RSPCA rescues giant rabbits from Ashington allotment

Giant rabbits weighing the same as a Jack Russell Terrier have been taken into the RSPCA’s care.

Friday, 22nd July 2022, 2:24 pm
Updated Friday, 22nd July 2022, 2:25 pm

The animal welfare charity stepped in after receiving reports of rabbits were being kept in unsuitable conditions at an Ashington allotment.

RSPCA officers attended on July 11 and found small, dirty hutches full of rabbits which had been left to breed with each other.

The largest rabbit weighed in excess of 8kg - the same as a medium-sized dog - and had ears that were seven inches long.

Two of the giant rabbits taken into the RSPCA's care.

Although often kept as pets, Flemish giant rabbits are still bred by some for their fur and their meat and it is believed these rabbits were being bred to be eaten.

Inspector Trevor Walker who helped to rescue 47 rabbits said: “These poor rabbits were living in cramped and dirty conditions which would have been very unpleasant for them especially in the heat.

“Luckily a vet found they are all in good condition, one is on medication for weepy eyes and a wound on the back of his neck, but we hope they will find loving homes.

“They will make good companion animals as they have a nice temperament.

One of the rabbits had seven inch long ears.

“Sadly, rabbits are becoming an increasing problem across the RSPCA as we are seeing more and more coming into our care, many as a result of the cost of living crisis.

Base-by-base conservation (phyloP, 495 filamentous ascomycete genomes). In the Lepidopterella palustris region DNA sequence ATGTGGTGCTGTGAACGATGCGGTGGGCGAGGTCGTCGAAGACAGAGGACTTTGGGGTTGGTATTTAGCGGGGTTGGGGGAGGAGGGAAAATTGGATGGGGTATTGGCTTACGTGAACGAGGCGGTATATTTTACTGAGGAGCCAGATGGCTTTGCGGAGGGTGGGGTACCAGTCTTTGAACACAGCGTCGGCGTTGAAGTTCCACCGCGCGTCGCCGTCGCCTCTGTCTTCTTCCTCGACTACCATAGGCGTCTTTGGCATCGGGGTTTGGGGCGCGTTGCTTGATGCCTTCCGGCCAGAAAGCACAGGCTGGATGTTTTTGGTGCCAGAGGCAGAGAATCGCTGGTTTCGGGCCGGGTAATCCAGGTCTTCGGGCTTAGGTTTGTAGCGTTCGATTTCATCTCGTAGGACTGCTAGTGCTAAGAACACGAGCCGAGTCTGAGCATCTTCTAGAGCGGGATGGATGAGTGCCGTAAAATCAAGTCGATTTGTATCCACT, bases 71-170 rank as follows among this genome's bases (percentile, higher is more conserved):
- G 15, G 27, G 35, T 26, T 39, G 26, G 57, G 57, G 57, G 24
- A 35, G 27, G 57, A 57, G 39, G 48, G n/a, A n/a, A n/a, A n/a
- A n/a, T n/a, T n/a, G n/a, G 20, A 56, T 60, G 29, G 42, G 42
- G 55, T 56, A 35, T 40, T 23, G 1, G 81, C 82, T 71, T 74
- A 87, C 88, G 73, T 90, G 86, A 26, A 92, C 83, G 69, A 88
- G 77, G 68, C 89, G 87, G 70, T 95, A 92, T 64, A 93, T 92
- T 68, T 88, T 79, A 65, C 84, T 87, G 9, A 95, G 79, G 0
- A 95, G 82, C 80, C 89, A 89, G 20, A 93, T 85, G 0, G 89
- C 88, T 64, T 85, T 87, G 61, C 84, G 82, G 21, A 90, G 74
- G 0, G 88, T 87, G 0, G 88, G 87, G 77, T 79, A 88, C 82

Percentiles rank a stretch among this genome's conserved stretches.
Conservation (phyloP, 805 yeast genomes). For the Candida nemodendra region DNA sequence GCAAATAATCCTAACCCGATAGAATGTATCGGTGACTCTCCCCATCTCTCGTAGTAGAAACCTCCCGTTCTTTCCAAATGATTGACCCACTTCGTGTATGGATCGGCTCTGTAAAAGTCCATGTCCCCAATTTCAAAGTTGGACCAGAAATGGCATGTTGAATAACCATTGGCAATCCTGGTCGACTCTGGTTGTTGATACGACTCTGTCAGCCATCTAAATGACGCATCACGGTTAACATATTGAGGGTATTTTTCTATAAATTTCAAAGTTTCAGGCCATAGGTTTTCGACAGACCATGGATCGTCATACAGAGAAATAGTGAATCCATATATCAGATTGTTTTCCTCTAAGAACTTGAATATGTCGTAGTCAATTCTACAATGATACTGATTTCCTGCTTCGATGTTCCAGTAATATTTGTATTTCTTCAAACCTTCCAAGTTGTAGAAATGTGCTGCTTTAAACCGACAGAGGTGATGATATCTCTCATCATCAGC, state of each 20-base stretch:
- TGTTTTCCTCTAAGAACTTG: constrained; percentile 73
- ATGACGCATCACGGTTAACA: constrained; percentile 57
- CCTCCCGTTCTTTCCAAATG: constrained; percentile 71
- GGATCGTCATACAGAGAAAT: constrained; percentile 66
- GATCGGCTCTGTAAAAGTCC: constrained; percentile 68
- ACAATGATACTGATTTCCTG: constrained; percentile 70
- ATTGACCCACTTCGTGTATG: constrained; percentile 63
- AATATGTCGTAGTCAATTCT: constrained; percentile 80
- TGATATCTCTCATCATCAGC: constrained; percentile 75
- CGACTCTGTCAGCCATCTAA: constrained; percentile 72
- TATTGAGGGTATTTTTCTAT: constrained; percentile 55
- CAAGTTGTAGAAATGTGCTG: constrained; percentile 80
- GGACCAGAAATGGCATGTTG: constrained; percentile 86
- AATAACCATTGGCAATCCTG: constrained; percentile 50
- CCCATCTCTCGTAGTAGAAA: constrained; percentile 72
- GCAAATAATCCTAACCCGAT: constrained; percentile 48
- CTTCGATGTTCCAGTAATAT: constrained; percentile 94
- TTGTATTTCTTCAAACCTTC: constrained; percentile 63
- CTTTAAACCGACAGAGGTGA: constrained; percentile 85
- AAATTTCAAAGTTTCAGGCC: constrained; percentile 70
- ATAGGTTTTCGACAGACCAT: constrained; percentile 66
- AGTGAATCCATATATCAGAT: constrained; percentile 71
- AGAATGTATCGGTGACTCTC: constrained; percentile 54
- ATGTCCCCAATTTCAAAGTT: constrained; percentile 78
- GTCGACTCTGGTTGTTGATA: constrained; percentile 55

“We would really urge people to do their research before taking on a pet and also to make sure you get your pet neutered at an early opportunity to prevent unwanted litters of animals - all of these rabbits will be neutered, microchipped and vaccinated before finding new homes.

“If anyone is concerned about the welfare of an animal they can ring the RSPCA on 0300 123 4999.”

Anyone interested in rehoming the rabbits should keep an eye on www.rspca.org.uk/findapet.

The largest rabbit weighed over 8kg.

Around half the rabbits were adults and half babies, two of the adults were of average size but their litters were crossed with the giant breeds, so the babies will likely grow into larger rabbits than most.

The rabbits have been networked across the RSPCA to a mixture of centres, branches and licensed establishments, as well as some being looked after by inspectors - to make sure they get the best care possible.